Researchers studied third grade students in Singapore who tested well after being taught a new way of learning math.
The students in the study were given math problems way beyond their level, but they kept trying to find the answer for an hour until teachers forced them to stop.
It was not the same case for students in the United States, according to Todd Brown the Elementary Curriculum Coordinator for District 91.
“They came back to the United States, set up the exact same experiment with third graders here.,” Brown said. “It took an average of thirty-four seconds before U.S. students started saying, ‘I can’t do this! I don’t know how to do this! I give up.’ “
The idea of not giving up is a main focus of Wendi Straub’s science classes at Idaho Falls High School.
“Coming to our science class, we’re all about perseverance,” Straub said. “Science is all about perseverance. You have to try, fail, re-evaluate, tinker, try again.”
It’s the same with Mary Towler’s math class at Compass Academy.Students in Towler’s class are given problems to discuss in small groups.
According to Towler,sometimes they come up with the right answer right away, and if they don’t, then they keep trying.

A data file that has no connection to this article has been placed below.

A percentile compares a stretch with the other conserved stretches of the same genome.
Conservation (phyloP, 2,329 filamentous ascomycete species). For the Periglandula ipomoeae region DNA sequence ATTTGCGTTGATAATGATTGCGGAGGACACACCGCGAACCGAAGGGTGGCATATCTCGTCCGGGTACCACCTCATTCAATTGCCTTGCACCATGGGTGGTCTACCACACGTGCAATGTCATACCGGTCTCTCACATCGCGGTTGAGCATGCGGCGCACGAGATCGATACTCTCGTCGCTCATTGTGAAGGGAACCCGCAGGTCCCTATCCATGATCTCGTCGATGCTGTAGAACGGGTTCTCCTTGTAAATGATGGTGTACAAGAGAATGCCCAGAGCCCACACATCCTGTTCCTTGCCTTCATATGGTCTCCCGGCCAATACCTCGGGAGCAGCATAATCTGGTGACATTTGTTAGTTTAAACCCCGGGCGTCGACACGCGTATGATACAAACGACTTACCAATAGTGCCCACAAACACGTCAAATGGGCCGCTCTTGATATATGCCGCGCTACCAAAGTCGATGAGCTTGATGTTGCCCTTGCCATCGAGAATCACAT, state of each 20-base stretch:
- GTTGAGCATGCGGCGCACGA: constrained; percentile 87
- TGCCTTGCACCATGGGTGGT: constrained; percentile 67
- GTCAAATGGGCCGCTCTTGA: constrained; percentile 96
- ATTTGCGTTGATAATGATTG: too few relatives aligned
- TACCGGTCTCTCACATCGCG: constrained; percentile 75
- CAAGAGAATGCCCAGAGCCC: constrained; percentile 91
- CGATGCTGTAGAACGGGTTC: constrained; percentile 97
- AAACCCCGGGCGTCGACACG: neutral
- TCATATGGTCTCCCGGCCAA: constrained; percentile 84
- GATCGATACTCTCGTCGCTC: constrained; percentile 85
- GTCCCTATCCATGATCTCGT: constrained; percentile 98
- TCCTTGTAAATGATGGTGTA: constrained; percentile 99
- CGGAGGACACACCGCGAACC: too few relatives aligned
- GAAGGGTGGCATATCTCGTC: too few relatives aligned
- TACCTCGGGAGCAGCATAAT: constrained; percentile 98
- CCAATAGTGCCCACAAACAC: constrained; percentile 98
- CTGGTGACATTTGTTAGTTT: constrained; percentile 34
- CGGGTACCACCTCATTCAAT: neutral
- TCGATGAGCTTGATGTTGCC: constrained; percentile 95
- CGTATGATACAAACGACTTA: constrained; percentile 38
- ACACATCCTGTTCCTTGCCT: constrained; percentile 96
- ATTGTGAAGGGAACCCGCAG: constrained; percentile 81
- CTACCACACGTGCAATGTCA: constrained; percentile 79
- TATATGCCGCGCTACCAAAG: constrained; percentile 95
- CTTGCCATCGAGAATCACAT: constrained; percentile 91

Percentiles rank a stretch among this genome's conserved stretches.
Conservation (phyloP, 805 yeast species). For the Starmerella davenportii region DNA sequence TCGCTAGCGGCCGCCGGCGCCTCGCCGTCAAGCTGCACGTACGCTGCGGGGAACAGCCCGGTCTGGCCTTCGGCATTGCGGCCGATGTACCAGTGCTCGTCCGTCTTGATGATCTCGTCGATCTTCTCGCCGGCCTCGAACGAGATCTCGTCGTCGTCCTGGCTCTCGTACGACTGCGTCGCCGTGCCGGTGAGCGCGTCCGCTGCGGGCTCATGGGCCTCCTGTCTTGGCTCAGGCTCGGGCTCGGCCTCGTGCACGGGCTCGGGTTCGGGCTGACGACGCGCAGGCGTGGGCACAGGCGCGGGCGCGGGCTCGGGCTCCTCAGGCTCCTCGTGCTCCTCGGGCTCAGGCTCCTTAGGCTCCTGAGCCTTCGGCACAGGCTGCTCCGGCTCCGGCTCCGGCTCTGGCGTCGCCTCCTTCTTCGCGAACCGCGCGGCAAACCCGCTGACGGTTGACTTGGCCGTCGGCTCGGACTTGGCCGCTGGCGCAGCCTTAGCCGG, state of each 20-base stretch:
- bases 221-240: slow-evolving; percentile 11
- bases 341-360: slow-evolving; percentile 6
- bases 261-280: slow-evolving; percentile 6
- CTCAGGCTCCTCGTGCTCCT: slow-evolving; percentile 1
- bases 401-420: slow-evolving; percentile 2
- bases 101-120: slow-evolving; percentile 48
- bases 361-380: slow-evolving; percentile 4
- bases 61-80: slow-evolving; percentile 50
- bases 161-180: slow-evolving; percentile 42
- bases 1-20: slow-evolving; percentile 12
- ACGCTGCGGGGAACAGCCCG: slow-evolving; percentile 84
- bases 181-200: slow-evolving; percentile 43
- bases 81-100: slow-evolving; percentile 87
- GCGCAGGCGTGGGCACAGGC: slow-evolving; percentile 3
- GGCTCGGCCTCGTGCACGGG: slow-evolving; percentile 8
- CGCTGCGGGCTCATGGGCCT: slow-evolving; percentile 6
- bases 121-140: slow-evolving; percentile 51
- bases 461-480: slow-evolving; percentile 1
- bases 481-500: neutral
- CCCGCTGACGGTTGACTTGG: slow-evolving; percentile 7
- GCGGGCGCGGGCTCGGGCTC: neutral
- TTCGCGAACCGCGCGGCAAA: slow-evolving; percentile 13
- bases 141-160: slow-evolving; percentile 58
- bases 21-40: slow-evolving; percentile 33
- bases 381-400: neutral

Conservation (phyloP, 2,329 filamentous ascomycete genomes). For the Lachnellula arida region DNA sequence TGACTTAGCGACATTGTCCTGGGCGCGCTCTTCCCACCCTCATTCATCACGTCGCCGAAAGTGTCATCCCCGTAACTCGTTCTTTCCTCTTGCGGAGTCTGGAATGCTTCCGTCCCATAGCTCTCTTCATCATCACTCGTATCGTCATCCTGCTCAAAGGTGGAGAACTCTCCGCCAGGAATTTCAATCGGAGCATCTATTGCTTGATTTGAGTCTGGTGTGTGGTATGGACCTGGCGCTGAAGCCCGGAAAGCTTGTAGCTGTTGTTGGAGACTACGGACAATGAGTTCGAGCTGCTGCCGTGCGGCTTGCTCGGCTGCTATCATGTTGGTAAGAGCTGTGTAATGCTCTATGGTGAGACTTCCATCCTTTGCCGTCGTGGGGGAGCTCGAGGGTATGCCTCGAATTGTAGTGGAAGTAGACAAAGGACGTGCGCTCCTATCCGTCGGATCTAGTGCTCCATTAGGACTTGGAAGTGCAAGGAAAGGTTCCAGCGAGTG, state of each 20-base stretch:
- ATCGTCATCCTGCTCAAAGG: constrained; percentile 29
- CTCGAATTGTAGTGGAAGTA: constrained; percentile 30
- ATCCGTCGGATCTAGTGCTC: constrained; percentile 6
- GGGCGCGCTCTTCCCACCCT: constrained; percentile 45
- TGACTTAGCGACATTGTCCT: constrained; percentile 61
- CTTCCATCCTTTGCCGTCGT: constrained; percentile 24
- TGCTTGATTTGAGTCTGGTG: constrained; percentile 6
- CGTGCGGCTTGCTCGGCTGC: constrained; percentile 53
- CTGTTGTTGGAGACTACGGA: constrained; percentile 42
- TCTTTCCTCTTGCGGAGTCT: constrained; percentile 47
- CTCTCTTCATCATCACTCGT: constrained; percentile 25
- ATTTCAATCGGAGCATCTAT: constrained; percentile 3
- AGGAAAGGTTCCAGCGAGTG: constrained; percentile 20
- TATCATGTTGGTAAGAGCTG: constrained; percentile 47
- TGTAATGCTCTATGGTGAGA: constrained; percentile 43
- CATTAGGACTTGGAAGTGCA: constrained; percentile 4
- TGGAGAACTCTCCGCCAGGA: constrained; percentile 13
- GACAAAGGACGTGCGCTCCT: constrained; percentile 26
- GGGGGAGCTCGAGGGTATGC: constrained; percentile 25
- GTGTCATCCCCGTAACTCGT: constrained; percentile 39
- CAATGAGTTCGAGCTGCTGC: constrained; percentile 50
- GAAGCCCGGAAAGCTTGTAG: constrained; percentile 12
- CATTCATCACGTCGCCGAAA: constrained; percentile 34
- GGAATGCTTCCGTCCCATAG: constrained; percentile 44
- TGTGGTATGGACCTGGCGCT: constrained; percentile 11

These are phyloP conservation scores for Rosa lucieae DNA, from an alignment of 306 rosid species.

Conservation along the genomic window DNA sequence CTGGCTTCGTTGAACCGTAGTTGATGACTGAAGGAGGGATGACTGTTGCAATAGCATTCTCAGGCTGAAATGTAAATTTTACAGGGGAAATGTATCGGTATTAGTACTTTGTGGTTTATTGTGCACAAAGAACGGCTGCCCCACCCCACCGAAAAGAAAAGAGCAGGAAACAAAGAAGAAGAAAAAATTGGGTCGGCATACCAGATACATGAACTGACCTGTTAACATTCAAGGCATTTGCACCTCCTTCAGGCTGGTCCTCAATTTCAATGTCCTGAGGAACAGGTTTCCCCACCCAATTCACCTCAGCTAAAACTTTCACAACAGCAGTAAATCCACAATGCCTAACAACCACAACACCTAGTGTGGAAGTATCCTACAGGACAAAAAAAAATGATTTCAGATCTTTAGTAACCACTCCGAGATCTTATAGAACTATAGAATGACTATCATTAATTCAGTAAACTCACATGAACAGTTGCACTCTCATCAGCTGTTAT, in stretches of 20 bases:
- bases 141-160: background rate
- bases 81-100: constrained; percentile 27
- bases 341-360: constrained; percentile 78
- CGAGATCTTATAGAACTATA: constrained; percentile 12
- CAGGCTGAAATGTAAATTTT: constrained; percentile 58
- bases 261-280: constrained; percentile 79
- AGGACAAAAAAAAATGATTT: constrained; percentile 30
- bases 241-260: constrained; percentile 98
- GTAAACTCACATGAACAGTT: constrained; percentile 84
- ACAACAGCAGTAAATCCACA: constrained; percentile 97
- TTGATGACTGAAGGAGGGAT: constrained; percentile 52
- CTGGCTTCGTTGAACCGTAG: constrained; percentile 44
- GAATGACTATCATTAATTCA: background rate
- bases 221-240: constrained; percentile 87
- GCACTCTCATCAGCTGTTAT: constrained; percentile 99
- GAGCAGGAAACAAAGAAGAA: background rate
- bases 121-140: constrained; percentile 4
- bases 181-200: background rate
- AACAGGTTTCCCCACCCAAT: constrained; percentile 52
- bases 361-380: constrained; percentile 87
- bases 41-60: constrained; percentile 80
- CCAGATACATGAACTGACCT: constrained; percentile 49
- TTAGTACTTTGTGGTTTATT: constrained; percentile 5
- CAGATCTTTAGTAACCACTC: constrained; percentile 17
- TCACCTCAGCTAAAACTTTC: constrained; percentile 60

“Well, that’s what the hope is; that they won’t give up, that they will keep trying something different, or getting an idea from somebody else, and saying ‘oh yeah I can see why that might work better,’ ” Towler said.
“I have to persevere a lot and even if I don’t get it right the first time because I know that I will always be able to do it again and have a second chance,” Annalisa Reed, a student at Compass Academy said.
Mandy Drysdale, a teacher from Eagle rock Middle school said that perseverance is needed but that confidence as well plays a huge part in the children’s education as well.
“One of the biggest differences I see is confidence, just total lack of confidence and you put a problem down in front of them, and if they think that they cannot do that they want to quit right away and just walk away,” Drysdale said.